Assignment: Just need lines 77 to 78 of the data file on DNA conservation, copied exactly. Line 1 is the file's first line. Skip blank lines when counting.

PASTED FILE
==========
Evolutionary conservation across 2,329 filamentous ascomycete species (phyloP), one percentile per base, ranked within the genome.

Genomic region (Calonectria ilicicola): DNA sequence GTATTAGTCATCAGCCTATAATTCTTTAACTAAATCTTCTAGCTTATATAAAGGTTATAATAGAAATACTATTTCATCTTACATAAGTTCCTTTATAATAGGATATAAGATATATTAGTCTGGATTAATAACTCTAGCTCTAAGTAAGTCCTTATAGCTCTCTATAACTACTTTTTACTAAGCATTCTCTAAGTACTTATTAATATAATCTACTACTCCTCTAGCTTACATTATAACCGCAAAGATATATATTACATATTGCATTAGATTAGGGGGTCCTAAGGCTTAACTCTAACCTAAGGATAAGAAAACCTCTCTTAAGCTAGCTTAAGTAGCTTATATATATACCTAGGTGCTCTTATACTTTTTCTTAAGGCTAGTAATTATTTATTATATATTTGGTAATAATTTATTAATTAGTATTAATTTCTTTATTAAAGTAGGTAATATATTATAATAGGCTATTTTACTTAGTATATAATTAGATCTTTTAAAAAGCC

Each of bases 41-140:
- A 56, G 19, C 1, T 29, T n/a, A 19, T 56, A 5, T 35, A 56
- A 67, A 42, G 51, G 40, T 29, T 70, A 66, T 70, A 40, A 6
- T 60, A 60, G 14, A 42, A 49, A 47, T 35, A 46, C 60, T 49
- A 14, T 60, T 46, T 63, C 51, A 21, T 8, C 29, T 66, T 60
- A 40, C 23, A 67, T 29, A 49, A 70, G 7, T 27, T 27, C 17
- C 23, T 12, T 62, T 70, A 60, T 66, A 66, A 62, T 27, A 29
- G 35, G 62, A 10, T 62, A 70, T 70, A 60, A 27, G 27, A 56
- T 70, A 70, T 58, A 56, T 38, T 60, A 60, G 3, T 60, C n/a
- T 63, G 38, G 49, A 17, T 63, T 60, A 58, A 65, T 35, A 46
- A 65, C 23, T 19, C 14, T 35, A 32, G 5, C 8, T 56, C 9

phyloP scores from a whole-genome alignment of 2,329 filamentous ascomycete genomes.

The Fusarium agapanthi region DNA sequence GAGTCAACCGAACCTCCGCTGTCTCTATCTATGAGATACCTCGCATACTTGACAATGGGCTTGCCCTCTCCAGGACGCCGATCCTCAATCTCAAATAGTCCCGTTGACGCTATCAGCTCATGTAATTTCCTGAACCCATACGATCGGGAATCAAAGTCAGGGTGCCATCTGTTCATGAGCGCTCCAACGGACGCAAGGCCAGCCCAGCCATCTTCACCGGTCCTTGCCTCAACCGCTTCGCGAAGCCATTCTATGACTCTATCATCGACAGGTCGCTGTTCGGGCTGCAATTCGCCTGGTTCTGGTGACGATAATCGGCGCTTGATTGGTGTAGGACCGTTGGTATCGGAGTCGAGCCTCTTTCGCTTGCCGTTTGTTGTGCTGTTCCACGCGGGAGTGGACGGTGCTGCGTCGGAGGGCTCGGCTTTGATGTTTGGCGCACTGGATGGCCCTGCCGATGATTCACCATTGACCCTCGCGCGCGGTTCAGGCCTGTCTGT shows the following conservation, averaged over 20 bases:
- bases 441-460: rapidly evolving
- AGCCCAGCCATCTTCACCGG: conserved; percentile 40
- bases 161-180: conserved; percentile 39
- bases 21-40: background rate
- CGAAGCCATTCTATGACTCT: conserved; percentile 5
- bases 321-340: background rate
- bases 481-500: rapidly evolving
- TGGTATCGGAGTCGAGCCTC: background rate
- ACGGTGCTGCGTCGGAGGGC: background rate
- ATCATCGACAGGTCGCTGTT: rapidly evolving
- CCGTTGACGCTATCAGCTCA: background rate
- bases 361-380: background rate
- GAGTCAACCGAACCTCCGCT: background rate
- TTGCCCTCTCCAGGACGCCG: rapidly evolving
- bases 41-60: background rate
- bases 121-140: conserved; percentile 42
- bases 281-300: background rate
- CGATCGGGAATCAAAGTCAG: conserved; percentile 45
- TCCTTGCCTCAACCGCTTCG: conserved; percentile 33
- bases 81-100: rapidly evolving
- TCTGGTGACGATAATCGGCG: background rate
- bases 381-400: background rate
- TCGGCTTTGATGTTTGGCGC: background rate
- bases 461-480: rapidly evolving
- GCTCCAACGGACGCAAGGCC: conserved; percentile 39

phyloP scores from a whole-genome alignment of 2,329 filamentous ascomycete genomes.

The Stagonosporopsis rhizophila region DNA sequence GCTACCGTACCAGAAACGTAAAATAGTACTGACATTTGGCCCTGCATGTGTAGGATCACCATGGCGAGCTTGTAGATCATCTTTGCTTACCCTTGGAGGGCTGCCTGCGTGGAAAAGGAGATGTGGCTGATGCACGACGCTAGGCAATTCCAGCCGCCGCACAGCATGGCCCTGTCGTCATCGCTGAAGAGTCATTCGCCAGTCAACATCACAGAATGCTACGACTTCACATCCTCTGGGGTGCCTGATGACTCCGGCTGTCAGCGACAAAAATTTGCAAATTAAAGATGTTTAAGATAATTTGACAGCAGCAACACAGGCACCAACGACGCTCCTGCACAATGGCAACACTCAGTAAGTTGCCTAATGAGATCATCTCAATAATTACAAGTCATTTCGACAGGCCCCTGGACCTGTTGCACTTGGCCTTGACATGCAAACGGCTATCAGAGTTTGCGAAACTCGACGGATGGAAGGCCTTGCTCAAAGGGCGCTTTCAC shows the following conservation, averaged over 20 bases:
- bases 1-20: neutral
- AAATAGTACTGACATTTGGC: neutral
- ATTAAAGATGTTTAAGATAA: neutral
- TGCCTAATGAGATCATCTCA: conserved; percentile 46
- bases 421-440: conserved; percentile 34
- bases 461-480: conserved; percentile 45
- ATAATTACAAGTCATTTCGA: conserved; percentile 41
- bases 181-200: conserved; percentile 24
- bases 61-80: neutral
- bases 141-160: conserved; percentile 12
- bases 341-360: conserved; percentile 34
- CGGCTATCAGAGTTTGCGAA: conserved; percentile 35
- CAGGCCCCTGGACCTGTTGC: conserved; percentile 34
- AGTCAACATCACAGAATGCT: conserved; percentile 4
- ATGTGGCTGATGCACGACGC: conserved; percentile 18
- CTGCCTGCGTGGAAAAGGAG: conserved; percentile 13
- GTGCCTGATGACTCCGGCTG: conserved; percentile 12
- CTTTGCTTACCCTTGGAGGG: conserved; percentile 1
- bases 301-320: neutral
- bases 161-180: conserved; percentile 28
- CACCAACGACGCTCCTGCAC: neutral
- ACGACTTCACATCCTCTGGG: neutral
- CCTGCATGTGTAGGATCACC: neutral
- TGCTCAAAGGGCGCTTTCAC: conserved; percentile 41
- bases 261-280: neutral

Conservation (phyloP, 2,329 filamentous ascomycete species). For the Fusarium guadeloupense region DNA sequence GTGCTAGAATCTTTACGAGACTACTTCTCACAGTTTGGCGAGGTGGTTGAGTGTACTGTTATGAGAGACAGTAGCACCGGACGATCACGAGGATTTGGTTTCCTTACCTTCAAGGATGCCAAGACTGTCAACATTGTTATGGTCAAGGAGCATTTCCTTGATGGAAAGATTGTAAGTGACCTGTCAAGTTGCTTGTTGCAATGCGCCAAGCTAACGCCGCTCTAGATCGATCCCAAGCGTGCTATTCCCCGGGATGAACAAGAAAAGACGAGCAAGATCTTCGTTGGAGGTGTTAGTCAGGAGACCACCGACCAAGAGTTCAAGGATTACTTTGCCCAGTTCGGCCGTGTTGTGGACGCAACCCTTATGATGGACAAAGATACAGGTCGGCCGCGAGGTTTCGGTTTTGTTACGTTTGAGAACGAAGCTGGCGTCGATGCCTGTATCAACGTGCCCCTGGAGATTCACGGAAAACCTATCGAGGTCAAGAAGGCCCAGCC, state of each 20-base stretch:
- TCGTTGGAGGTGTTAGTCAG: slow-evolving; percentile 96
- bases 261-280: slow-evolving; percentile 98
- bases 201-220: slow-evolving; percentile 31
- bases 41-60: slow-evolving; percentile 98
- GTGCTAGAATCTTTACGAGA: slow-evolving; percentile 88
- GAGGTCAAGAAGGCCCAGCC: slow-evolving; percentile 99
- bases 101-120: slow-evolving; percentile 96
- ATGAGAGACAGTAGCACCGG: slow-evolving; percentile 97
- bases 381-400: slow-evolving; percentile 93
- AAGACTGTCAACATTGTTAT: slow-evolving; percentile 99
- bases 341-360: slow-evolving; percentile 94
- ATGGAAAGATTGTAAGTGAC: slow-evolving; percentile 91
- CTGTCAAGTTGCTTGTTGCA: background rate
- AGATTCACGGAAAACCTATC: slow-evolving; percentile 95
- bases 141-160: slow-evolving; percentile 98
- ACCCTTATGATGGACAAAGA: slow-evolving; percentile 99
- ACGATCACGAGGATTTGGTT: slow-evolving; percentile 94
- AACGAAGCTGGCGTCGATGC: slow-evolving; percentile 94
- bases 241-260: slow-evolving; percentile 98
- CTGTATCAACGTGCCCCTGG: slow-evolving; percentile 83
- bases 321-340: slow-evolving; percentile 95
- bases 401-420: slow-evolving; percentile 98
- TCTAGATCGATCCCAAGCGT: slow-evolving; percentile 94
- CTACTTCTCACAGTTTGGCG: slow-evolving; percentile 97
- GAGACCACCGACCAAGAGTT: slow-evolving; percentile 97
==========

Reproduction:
- bases 381-400: slow-evolving; percentile 93
- AAGACTGTCAACATTGTTAT: slow-evolving; percentile 99